6 Business Entity Types: The Basics of Forming a Business

Most businesses, regardless of size, operate through entities. Running a business through an entity allows owners to shield themselves from personal liability, take advantage of tax benefits, and provide an established yet flexible structure for their business. If you’re considering forming a new business entity or reorganizing an existing business entity, this article offers some basic information on why entities are important and some key points on the main types of entities. Keep in mind as you read that it is usually best to have organizational documents to govern your entity. Here, however, the entities discussed below are discussed in the broadest terms and without reference to such agreements.

Why Form a Business Entity?

Liability Protection

The owners of a business generally want to avoid personal liability for actions taken on behalf of the business.

Tax Benefits

Depending on the nature and size of the business, one can obtain meaningful tax savings by selecting the proper entity type. Such a determination should always be made with the advice and counsel of a qualified tax professional.

Establishing Structure

Especially in businesses with multiple owners, structure is key. Each owner should have clarity as to the size of their ownership interest, their rights within the company, how the company takes action, and how intra-company disputes are to be resolved.

Displaying a Professional Image

Customers who consider using your business will want to know that you take your business seriously. Someone operating a business as an individual simply does not provide the same sense of security as someone with a business entity behind them. Forming a business entity is important to demonstrating your professionalism and competence.

Types of Business Entities

There is no one-size-fits-all type of entity. However, depending on the size of your business, ownership structure, desired level of flexibility and other factors, you can choose the entity type that offers maximum benefit to your business. Below are the some of the main types of entities from which to choose. This is meant to provide general information with respect to each type of entity; the decision on which entity to choose should be the result of a discussion with an attorney and a tax professional.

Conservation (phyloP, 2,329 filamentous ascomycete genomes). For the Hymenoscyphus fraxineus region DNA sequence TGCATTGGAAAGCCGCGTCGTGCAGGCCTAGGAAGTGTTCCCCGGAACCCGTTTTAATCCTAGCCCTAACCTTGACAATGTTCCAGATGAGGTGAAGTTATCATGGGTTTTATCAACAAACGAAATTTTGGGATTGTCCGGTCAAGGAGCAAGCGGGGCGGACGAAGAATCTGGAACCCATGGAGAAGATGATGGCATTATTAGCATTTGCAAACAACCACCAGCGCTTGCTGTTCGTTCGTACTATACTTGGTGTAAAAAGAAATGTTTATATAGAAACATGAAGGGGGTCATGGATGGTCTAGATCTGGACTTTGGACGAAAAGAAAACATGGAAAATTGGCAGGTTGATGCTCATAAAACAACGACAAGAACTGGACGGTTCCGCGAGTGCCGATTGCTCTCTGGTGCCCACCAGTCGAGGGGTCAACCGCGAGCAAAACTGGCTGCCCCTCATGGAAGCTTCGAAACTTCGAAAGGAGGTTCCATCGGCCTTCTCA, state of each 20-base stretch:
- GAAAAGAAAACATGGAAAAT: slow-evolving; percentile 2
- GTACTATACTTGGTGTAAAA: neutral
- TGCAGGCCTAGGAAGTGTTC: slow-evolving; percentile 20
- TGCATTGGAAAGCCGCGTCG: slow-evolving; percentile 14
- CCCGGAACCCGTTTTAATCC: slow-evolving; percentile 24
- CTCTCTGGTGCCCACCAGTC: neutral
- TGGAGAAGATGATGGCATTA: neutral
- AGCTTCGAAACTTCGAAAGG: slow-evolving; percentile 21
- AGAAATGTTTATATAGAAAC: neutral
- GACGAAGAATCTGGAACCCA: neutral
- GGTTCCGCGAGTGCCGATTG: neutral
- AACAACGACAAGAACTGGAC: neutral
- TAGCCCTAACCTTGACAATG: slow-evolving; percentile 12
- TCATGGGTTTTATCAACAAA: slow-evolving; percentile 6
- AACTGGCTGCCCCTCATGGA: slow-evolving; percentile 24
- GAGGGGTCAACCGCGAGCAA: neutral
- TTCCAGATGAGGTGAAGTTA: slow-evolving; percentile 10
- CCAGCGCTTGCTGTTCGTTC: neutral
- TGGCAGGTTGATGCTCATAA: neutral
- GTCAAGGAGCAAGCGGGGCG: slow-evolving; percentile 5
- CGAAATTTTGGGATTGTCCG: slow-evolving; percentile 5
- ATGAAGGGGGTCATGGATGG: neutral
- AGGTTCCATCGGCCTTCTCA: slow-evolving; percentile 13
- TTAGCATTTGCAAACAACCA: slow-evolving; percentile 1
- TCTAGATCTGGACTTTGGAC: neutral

Sole Proprietorship

A sole proprietorship is essentially a self-employed individual. While an individual may operate a sole proprietorship through a trade name, there are no liability shields, and the individual pays individual income tax on profits. Sole proprietorships offer the most flexibility, as there is no need to form anything with state authorities. Should the owner want to either expand or disband the sole proprietorship, it is easily done. Such entities are popular for freelancers, contractors, and other service providers. Sole proprietors are always advised to obtain adequate insurance to cover potential liability relating to the services they provide. Pros
  • Flexibility
  • No fees for organization/maintenance
  • Pass-through tax benefits
  • Easy to set up and dismantle
Cons
  • Unlimited personal liability for owner
  • No ability to raise capital via equity; difficult to raise capital via debt

General Partnership

A partnership is an association of two or more persons to carry on, as co-owners, a business for profit. It can be formed by written or oral agreement, and can even arise unintentionally if the statutory definition of a partnership is satisfied. Partnerships are useful in situations demanding flexibility and low costs of maintenance, as they generally do not require the filing of documents with state authorities. Generally, no state filing is necessary to form a general partnership. However, in most states, a partnership can file a certificate of authority to demonstrate its existence. This can be useful for presenting a professional image to potential customers and business partners. Concerning liability, each partner is personally liable for obligations of the partnership. With regard to tax, the partnership is a pass-through entity, meaning that the partnership itself does not pay income tax but the partners pay tax as they take distributions. Pros